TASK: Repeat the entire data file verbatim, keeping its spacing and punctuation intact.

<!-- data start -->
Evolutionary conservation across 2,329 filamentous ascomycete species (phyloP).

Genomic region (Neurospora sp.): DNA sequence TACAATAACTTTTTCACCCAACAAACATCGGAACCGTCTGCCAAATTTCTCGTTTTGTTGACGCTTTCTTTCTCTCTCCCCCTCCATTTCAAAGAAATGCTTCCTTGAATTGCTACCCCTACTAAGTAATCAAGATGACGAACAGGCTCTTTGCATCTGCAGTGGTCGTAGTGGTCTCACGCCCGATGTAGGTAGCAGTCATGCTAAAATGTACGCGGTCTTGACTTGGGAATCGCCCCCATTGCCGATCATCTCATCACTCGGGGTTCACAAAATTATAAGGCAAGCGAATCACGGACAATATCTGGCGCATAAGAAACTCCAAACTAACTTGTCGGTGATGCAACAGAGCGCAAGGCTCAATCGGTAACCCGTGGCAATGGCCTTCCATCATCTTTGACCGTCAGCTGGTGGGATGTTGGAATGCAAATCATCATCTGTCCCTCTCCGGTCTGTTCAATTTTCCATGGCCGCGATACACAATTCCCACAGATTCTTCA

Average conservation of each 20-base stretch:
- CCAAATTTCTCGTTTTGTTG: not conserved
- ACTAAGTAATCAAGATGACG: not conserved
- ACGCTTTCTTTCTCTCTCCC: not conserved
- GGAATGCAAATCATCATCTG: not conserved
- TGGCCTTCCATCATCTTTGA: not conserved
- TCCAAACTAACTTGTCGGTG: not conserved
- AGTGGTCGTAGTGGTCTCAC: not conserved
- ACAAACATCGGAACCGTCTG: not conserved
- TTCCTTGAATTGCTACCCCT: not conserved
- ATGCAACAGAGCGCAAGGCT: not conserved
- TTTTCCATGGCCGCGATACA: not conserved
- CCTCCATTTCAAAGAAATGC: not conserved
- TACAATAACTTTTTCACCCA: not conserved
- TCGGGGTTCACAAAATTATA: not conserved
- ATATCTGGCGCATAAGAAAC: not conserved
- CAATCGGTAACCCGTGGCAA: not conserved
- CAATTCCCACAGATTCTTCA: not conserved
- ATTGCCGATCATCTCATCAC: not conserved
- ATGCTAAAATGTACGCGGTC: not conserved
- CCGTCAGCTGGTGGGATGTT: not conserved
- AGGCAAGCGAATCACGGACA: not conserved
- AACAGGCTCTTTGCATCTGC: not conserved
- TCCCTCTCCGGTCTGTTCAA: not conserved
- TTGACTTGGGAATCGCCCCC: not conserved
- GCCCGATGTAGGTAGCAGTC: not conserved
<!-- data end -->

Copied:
Evolutionary conservation across 2,329 filamentous ascomycete species (phyloP).

Genomic region (Neurospora sp.): DNA sequence TACAATAACTTTTTCACCCAACAAACATCGGAACCGTCTGCCAAATTTCTCGTTTTGTTGACGCTTTCTTTCTCTCTCCCCCTCCATTTCAAAGAAATGCTTCCTTGAATTGCTACCCCTACTAAGTAATCAAGATGACGAACAGGCTCTTTGCATCTGCAGTGGTCGTAGTGGTCTCACGCCCGATGTAGGTAGCAGTCATGCTAAAATGTACGCGGTCTTGACTTGGGAATCGCCCCCATTGCCGATCATCTCATCACTCGGGGTTCACAAAATTATAAGGCAAGCGAATCACGGACAATATCTGGCGCATAAGAAACTCCAAACTAACTTGTCGGTGATGCAACAGAGCGCAAGGCTCAATCGGTAACCCGTGGCAATGGCCTTCCATCATCTTTGACCGTCAGCTGGTGGGATGTTGGAATGCAAATCATCATCTGTCCCTCTCCGGTCTGTTCAATTTTCCATGGCCGCGATACACAATTCCCACAGATTCTTCA

Average conservation of each 20-base stretch:
- CCAAATTTCTCGTTTTGTTG: not conserved
- ACTAAGTAATCAAGATGACG: not conserved
- ACGCTTTCTTTCTCTCTCCC: not conserved
- GGAATGCAAATCATCATCTG: not conserved
- TGGCCTTCCATCATCTTTGA: not conserved
- TCCAAACTAACTTGTCGGTG: not conserved
- AGTGGTCGTAGTGGTCTCAC: not conserved
- ACAAACATCGGAACCGTCTG: not conserved
- TTCCTTGAATTGCTACCCCT: not conserved
- ATGCAACAGAGCGCAAGGCT: not conserved
- TTTTCCATGGCCGCGATACA: not conserved
- CCTCCATTTCAAAGAAATGC: not conserved
- TACAATAACTTTTTCACCCA: not conserved
- TCGGGGTTCACAAAATTATA: not conserved
- ATATCTGGCGCATAAGAAAC: not conserved
- CAATCGGTAACCCGTGGCAA: not conserved
- CAATTCCCACAGATTCTTCA: not conserved
- ATTGCCGATCATCTCATCAC: not conserved
- ATGCTAAAATGTACGCGGTC: not conserved
- CCGTCAGCTGGTGGGATGTT: not conserved
- AGGCAAGCGAATCACGGACA: not conserved
- AACAGGCTCTTTGCATCTGC: not conserved
- TCCCTCTCCGGTCTGTTCAA: not conserved
- TTGACTTGGGAATCGCCCCC: not conserved
- GCCCGATGTAGGTAGCAGTC: not conserved